• In some cases it may be useful to use index colours, where each index corresponds to a colour from the palette, instead of using separate materials for each colour.
• To gain performance at the expense of disk space, you can pregenerate your textures.

C# source code with all the algorithms explained here.

## Related

(Plug) We (at Gamelogic) have implemented these algorithms as a Unity plugin.

## Thanks

• Jarred Lunt made the art for the desert scene.
• Ciaran Prince made the art for the room and flower scenes.

Thanks guys!

Herman Tulleken is a freelance game developer, toolmaker, and co-founder of Gamelogic. He thinks computers are a necessary evil to make games, and sees frying a CPU or two in the process as a worthy sacrifice.

## 51 thoughts on “How to Choose Colours Procedurally (Algorithms)”

• Brian Taylor

Wow, great article. Thank you.

I appreciated your detailed examples and was struck by how much life a bit of algorithmic color variation can breathe into a texture.

• Gerhard Davids

Another amazing article.

Thanks for the quality posts. Keep up the good work.

• John Wellbelove

http://www.uxmatters.com/mt/archives/2006/01/color-theory-for-digital-displays-a-quick-reference-part-ii.php#colorContrastEffects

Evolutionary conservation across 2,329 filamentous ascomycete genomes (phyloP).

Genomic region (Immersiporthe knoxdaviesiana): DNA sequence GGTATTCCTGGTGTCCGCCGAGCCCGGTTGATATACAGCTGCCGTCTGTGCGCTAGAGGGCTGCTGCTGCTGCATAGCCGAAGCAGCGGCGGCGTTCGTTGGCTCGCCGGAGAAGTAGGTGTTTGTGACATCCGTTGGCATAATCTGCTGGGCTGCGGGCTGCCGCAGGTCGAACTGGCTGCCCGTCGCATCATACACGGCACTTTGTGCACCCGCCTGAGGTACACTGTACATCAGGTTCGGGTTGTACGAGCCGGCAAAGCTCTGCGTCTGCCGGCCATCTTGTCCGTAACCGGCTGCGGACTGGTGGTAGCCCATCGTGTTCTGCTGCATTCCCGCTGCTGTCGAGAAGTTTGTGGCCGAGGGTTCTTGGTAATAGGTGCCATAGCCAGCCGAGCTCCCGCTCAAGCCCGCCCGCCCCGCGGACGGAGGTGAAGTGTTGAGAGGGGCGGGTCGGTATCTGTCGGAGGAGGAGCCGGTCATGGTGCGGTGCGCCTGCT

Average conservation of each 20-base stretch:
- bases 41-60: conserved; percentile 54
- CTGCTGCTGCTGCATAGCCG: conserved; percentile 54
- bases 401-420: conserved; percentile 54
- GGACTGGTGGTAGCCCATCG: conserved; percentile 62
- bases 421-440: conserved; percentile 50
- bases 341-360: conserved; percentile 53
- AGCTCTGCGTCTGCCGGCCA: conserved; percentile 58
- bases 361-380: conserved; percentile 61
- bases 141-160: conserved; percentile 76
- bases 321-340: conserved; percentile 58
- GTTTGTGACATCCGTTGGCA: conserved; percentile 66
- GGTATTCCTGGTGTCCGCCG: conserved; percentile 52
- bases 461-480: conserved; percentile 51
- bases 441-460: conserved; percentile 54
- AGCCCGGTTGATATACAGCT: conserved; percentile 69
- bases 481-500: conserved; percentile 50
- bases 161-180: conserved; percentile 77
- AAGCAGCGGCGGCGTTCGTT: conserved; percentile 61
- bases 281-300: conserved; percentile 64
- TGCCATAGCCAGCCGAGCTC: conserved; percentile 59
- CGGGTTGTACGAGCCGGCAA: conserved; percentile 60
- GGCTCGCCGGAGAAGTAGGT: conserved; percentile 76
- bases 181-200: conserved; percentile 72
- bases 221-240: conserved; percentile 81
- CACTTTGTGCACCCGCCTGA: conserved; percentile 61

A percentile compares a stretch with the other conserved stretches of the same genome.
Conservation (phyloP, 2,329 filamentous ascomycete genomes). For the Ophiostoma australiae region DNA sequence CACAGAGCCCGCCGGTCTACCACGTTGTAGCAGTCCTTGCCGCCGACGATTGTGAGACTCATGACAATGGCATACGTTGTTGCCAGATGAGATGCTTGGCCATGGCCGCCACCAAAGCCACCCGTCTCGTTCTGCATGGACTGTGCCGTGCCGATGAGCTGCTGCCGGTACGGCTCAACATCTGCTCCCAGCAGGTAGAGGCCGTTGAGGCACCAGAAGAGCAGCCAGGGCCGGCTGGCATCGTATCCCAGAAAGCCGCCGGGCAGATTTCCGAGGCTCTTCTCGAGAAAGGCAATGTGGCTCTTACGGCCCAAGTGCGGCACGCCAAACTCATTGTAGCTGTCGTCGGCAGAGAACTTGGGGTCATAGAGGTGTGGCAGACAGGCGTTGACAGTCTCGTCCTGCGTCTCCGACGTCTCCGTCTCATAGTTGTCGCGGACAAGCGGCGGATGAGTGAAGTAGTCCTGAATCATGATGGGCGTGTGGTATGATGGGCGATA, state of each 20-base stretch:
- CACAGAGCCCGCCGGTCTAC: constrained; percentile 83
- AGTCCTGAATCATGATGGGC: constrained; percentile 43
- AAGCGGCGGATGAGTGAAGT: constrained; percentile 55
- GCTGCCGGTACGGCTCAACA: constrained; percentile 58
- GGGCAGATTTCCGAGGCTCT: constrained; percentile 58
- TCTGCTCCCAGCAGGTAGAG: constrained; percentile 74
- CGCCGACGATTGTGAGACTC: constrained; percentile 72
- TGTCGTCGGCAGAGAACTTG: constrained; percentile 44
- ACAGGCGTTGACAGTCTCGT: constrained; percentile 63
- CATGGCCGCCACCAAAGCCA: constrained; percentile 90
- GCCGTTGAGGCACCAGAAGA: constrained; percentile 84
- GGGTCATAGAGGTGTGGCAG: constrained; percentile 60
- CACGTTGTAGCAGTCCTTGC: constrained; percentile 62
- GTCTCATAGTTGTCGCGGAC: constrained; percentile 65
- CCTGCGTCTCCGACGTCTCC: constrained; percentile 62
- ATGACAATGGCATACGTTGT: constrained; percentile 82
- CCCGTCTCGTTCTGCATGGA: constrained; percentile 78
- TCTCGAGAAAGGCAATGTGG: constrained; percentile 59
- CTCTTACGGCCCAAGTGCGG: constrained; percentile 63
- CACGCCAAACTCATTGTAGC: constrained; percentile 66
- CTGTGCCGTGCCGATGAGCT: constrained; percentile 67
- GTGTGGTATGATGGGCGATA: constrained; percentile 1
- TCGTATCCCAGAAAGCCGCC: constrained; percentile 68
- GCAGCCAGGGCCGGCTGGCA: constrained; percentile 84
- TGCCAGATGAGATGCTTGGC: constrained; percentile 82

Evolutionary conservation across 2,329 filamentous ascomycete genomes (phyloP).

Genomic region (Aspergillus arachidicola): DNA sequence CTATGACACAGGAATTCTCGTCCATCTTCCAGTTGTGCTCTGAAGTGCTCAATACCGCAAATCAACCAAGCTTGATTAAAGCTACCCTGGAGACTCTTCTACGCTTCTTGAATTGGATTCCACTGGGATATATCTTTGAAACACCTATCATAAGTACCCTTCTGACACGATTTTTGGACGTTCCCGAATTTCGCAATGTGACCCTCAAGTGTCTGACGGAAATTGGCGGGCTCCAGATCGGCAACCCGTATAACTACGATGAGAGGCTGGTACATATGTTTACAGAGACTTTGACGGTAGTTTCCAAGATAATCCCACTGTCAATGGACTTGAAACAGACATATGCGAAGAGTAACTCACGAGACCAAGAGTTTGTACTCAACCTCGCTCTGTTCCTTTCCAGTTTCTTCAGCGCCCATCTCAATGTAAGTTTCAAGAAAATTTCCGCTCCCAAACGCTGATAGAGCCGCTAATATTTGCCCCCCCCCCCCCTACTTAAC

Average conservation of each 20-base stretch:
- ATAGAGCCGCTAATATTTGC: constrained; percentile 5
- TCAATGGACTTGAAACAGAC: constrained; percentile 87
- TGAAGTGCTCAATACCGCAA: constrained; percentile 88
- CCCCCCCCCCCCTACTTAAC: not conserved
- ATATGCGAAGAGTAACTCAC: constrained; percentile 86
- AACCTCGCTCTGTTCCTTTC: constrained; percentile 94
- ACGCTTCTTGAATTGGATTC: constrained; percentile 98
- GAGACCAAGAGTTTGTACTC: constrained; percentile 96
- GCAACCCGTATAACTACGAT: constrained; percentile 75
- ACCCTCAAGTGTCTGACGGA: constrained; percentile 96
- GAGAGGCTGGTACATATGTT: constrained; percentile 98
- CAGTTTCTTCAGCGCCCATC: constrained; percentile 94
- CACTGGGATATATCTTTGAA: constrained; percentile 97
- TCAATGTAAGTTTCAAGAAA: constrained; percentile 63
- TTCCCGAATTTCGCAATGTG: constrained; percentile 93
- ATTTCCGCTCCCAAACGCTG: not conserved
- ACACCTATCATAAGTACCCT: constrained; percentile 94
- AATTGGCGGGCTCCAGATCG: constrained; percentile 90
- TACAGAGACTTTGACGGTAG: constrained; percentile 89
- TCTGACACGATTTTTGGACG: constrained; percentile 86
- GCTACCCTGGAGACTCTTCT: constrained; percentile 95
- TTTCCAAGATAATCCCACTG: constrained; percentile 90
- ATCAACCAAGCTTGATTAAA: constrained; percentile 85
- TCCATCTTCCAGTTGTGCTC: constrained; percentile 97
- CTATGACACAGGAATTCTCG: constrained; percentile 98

I stared hard at the examples on this site and I just don’t see the effects described!

“When surrounded by magenta, silver (#CCCCCC) appears greenish; when surrounded by green, pinkish. Chrysoprase green (#00FF99) appears cool, or bluish, when surrounded by yellow (#FFFF00); warm, or yellowish, when surrounded by blue (#0000FF).”
Not to me I’m afraid.

“The rectangle on the left has an orange cast; that on the right, a blue-green cast.”
Absolutely identical to my eyes.

“However, in the horizontal bars, the same hues appear to change as their background colors change.”
I can just about perceive an apparent minuscule change in brightness, but the hue looks identical.

“On the same principle, two different hues can appear to be the same, depending on their background colors.”